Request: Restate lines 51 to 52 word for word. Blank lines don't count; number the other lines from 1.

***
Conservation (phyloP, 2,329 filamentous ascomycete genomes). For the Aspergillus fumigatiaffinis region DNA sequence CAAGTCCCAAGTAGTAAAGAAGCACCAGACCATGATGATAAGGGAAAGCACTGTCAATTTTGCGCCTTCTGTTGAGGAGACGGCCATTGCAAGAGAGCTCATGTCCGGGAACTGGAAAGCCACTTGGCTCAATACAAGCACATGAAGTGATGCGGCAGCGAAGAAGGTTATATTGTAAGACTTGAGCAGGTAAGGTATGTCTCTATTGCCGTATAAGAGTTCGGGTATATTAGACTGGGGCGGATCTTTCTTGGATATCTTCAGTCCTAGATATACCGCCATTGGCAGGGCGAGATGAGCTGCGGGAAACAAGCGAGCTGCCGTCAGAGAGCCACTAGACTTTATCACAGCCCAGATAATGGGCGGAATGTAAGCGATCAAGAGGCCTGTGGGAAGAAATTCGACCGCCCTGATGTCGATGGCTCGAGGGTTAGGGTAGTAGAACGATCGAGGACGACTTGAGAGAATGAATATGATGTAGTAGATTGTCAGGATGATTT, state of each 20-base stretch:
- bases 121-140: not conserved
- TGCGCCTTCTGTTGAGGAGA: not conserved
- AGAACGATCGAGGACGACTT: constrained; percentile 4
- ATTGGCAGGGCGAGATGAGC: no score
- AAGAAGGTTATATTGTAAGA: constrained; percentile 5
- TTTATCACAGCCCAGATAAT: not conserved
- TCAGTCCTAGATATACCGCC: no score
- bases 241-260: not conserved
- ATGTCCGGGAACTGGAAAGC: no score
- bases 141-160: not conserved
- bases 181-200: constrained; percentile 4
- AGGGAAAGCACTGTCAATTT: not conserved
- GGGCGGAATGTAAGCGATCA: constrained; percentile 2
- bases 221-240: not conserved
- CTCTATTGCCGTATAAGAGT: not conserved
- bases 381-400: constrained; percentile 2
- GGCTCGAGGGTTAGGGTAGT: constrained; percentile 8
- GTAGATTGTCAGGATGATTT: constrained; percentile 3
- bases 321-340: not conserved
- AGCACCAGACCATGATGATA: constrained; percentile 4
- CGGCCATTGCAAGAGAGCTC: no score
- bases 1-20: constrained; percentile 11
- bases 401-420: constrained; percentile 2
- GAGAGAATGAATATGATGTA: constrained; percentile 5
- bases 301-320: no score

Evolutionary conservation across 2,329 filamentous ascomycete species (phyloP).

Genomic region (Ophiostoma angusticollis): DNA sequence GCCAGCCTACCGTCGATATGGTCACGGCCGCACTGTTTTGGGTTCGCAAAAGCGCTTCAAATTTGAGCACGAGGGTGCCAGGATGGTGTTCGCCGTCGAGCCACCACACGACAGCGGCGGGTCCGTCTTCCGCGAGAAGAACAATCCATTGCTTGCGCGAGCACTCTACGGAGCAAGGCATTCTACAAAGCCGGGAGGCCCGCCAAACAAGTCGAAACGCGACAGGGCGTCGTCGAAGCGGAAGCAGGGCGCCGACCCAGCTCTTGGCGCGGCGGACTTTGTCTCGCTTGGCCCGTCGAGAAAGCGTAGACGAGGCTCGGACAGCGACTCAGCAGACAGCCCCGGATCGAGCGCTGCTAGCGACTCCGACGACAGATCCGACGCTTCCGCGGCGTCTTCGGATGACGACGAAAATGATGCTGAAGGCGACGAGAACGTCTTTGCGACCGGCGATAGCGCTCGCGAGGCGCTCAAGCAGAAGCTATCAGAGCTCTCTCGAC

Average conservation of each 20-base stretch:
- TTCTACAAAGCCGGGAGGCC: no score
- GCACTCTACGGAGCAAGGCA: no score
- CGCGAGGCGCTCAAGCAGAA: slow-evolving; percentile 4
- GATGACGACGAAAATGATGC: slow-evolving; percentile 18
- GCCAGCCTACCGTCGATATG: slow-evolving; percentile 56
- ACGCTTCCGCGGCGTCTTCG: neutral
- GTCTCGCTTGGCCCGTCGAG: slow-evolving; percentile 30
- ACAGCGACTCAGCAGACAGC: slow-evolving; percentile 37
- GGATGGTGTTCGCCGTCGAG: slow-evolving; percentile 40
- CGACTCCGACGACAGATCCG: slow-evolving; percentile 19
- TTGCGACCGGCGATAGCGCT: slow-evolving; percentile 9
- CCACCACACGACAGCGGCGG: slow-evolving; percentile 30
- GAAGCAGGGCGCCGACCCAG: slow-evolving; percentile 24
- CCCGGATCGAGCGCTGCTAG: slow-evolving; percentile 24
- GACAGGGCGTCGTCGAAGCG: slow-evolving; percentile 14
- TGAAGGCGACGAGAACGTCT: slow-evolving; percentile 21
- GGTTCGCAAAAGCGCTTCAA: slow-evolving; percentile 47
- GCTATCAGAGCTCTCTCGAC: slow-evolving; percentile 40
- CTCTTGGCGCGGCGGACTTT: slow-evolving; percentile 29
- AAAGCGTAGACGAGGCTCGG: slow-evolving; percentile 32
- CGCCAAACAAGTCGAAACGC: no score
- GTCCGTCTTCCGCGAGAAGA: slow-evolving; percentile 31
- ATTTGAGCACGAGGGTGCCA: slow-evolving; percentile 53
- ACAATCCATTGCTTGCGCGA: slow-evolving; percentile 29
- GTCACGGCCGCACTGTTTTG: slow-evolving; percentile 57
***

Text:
- GTCCGTCTTCCGCGAGAAGA: slow-evolving; percentile 31
- ATTTGAGCACGAGGGTGCCA: slow-evolving; percentile 53